Director: Luis BuÃ±uel
Spain in the I920's - decaying morally and socially. A world filled by norms and relationships that have outlived their time and assumed dangerously reactionary proportions, form the background to the latest film by Luis Bunuel - the first since his return to Spain after long years of exile.
Ostensibly, the film is about a young girl seduced by her guardian. Yet, like so many of the director's themes, Bunuel has managed to weave in meanings that go far beyond the surface structure. Even the title has a dual meaning. "Tristana" echoes sadness, but it is also the name of the film's heroine. The setting is Toledo, long a stronghold of the double standard, guaranteeing the man sexual licence and woman the choice of falling from grace or repressing her sexuality beneath a guise of sanctimonious innocence.
Corrupted by Don Lope, Tristana flees from the house of the ageing guardian she despises and elopes with a handsome young artist who wishes to marry her. But her sexuality has been perverted by her fear of seduction by an older father figure, and she can now only respond to the brutal and the perverse. Two years later, still unmarried and crippled by a mysterious illness, she returns to the house of Don Lope…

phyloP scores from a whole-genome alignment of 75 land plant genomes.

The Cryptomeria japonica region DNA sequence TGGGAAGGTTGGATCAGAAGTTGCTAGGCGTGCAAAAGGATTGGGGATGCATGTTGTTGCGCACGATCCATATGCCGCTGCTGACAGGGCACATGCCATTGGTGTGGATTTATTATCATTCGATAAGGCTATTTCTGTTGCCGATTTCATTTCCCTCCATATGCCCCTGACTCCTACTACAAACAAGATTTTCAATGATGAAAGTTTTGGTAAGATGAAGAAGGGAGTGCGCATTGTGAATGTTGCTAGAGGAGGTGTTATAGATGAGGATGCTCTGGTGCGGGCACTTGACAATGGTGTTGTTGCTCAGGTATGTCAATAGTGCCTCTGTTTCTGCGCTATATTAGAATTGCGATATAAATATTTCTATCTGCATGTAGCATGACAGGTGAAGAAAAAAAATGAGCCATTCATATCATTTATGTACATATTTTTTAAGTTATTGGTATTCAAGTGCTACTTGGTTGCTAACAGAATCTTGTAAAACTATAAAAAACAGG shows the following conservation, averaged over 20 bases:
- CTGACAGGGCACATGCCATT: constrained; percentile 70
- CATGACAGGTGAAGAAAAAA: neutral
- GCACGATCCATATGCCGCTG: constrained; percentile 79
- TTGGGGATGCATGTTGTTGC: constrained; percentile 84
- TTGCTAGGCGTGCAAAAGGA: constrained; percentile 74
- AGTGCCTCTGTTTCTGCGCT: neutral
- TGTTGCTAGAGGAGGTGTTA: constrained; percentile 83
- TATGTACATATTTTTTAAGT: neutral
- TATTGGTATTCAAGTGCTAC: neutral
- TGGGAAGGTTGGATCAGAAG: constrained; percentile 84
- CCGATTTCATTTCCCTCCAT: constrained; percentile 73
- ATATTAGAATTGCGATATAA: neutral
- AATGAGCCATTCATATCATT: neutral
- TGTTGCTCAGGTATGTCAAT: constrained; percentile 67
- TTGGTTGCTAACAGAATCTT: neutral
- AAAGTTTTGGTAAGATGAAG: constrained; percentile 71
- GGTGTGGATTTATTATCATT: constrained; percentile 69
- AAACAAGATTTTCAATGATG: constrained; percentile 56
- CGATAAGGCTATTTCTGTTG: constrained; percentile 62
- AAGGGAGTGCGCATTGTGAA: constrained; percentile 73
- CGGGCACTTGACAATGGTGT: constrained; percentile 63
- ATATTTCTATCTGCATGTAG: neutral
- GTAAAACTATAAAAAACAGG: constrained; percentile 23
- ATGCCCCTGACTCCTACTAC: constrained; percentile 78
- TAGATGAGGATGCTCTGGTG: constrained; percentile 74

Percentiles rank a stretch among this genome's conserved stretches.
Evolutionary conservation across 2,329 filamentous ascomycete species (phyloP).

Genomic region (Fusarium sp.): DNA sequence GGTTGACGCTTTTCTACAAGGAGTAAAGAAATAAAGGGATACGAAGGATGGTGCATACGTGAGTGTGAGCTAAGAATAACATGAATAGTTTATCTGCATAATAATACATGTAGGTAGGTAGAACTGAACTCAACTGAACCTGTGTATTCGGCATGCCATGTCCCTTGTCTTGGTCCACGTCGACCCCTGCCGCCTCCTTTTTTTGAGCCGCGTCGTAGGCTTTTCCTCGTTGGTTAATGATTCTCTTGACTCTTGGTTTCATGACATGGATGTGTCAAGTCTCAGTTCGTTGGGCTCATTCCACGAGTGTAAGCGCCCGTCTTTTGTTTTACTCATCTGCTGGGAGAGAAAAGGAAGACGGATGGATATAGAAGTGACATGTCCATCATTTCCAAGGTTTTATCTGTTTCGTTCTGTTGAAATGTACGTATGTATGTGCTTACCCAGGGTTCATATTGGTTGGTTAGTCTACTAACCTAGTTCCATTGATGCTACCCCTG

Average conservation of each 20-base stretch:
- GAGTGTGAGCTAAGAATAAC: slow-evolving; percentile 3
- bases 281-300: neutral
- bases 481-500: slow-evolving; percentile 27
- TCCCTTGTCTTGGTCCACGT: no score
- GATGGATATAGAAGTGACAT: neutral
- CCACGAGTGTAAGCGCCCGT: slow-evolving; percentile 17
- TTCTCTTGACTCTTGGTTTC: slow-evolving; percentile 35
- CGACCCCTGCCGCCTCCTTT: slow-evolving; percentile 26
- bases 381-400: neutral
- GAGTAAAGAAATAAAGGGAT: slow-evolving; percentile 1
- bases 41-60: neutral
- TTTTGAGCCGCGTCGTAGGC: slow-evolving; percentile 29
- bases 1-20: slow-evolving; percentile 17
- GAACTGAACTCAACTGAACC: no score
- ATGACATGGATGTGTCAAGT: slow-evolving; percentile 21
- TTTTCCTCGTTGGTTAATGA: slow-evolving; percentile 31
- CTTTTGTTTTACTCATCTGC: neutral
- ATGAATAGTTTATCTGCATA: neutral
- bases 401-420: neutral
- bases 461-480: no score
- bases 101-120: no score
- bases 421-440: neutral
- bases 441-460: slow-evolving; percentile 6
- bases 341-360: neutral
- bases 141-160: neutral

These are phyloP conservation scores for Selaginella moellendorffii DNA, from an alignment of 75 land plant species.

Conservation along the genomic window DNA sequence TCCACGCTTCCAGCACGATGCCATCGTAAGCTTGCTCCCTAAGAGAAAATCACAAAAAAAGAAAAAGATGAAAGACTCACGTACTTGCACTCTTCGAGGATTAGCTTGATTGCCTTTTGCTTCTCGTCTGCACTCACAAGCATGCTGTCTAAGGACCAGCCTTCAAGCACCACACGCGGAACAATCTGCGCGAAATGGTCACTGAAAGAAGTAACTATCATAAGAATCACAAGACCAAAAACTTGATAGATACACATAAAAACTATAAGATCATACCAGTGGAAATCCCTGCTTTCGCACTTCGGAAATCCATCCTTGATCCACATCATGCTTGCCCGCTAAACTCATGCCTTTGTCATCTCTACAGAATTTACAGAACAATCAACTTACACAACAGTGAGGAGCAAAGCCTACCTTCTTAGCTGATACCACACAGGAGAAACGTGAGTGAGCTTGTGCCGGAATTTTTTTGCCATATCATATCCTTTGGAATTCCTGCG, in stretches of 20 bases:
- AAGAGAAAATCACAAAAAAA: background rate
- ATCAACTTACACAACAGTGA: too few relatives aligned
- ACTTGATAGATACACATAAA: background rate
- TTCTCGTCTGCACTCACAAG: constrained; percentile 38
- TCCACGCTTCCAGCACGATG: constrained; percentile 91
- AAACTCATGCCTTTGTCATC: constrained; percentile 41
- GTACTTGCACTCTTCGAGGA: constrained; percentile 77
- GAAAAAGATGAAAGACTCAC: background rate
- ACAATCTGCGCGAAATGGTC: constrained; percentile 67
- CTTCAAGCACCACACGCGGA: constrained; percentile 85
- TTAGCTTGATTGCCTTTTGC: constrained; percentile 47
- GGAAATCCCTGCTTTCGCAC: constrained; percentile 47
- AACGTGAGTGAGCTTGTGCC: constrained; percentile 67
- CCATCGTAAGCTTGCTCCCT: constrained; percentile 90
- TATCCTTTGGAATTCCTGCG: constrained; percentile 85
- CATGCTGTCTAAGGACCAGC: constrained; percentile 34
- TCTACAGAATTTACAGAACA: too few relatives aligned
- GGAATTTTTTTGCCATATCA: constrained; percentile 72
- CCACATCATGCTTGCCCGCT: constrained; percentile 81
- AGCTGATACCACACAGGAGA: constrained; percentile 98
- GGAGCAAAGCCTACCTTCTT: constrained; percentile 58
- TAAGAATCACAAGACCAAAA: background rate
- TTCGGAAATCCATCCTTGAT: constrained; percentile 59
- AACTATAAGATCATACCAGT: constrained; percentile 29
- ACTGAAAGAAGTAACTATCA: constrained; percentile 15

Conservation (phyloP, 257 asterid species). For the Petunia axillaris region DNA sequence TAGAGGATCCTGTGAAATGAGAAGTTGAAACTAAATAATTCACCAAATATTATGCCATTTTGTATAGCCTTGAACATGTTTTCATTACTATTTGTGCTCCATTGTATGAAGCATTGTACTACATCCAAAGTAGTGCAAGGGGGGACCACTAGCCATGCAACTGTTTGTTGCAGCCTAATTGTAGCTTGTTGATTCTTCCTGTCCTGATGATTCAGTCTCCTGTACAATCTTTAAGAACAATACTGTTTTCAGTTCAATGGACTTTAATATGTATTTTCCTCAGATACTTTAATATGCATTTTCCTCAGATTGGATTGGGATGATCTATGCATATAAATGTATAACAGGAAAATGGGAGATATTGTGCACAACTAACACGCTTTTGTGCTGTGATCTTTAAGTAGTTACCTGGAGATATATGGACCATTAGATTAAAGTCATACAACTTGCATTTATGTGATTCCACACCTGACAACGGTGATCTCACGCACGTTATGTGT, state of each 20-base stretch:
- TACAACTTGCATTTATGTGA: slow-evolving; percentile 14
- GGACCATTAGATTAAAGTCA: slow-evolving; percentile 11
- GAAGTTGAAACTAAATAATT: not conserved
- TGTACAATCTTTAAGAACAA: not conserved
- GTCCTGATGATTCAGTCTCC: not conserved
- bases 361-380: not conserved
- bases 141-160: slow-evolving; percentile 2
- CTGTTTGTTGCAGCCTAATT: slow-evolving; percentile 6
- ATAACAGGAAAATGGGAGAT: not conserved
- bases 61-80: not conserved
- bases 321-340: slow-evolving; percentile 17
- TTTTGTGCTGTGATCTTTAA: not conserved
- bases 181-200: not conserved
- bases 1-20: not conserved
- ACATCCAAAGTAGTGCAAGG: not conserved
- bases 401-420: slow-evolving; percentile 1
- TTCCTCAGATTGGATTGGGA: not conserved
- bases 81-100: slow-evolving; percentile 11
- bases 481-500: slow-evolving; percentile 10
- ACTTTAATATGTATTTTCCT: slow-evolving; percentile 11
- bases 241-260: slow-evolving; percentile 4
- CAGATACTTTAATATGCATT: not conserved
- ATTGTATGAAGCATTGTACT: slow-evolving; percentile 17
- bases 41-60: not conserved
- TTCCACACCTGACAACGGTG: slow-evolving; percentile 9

Diffuse elements of the psychological effects of social dependence; of youth and age, jealousy and revenge find expression in the characters of Don Lope and Tristana. Like Tristana, Spain itself has been destroyed by a cruel code of honour, defiled and left amputated by hypocrisy. It can summon nothing to replace the old code. The circular structure of the imagery, the rapid repetition of the images of Tristana's life, reflect the hopelessness Bunuel feels towards Spain.
Bunuel's psychology is impeccable...
Bunuel has relentlessly exposed the destruction of an individual by a corrupt moral code which makes no pretence of improving a society in which class animosities are deepening and brutality is growing.
John Mullen, Film Quarterly
The old Avogonese, 70, has reached a ‘modus vivendi” with Franco's Spain and returned to create in Tristana a code of inexhaustible power and sophistication...
Much of Tristana's success lies in the director's scrupulous ambition.
As Don Lope, Fernando Rey is supurb. He seems completely at ease in the part. Catherine Deneuve, though she brings considerable acting talent to the title role, cannot hide the fact that she is a foreigner... The rest of the cast is flawless.
Besan in Variety